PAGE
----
In the 18th century, the land between the two Miamis was a dangerous area for settlers and known as the Miami Bloodbath due to constant Indian skirmishes and battles. Dotted along the banks of all these rivers from 1788 to 1795, over 40 stations and forts were built as protected settlements for Americans rushing in to claim land after the victory in the American Revolution.
Now let's get to know a river...or a large creek in this case.
|a non-urban portion of The Mill Creek|
Now technically it's not named a "river" but there really is no official distinction between rivers and creeks. A loose definition is that a creek is a minor tributary of a river. Basically, it got called a creek by John Cleves Symmes and the name stuck. More on that in a bit.
The average depth of this waterway is only about 3' in most places and averages about 60' wide in the Cincinnati area making it 1/4 the size of the Little Miami, in length, width and depth. Flood stage is at 12'. Much of the urban portion of the Mill Creek has fortified concrete banks and is what most folks see as they speed down I-75 aka The Mill Creek Expressway. Yes, sadly it looks like a big cement ditch in those places which happens to also be a graffiti canvas for vandals.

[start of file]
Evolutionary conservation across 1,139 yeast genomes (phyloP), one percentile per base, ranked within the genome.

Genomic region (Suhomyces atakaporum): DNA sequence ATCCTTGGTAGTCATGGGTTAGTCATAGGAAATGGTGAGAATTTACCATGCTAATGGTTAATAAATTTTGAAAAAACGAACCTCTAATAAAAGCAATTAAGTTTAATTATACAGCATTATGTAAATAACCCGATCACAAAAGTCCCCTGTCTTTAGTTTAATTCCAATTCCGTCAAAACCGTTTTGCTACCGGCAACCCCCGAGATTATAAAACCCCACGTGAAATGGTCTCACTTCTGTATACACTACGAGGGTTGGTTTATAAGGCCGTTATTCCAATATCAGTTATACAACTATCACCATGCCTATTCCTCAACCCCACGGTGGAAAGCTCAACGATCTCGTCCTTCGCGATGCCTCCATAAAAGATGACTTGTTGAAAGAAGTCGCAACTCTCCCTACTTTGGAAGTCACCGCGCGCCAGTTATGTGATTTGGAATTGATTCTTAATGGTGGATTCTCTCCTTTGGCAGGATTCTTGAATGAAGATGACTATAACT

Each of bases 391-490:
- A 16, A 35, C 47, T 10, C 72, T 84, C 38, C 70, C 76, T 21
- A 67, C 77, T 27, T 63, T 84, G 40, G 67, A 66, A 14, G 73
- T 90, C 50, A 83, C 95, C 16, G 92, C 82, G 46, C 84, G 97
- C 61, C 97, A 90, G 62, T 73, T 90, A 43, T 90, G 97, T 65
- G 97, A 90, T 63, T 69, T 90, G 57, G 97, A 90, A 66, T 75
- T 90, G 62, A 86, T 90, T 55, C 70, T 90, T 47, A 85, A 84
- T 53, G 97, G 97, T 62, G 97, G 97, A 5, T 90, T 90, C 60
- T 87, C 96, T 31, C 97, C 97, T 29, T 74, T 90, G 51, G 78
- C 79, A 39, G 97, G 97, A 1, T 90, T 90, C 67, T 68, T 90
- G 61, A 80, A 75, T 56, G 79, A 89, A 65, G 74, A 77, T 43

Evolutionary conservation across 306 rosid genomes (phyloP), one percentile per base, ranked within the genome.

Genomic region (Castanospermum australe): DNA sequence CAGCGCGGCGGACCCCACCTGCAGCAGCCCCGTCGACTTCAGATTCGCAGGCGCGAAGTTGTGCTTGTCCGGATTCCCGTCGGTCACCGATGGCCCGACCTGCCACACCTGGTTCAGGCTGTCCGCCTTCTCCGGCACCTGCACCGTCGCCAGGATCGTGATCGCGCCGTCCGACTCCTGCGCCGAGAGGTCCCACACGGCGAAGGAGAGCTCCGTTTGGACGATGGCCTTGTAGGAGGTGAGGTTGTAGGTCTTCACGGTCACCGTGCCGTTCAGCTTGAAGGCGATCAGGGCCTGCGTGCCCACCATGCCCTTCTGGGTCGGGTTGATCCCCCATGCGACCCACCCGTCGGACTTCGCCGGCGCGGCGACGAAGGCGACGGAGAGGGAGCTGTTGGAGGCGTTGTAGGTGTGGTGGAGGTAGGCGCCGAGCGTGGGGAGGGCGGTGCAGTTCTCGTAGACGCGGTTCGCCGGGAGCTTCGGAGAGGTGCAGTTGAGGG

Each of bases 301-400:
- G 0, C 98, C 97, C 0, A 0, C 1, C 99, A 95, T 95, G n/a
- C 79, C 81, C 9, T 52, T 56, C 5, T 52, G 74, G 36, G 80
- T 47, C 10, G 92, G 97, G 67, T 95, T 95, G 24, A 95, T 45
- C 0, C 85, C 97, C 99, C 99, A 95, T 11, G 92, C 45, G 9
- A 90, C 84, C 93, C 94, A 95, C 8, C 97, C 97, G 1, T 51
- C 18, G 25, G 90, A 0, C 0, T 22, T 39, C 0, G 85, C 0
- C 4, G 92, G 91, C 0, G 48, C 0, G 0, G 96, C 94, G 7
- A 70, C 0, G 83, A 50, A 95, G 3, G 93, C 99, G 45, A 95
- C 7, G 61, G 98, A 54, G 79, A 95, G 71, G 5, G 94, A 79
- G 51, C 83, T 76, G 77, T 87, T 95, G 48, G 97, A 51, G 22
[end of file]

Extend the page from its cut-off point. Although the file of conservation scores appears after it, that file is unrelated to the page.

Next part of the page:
|Mill Creek Barrier Dam Pumping Station|
Before settlers came, the Shawnee called the Mill Creek "Maketeewah" which meant “it is black” because of the dark rich soil that made up the bed of the creek that at the time was rich in wildlife.
|city life for the Mill Creek|
Today, the Mill Creek, after 100 years of neglect has seen a revitalization due to efforts by several organizations such as the Mill Creek Watershed Council. People even canoe on the Mill Creek! As far as the name goes I'd like to see the boring Mill Creek name revert to the more poetic Makateewah, but you know me...
Approximate course of the Mill Creek
View Mill Creek in a larger map
For more about the Mill Creek history and it's ecology I highly recommend the book The Mill Creek: An Unnatural History of an Urban Stream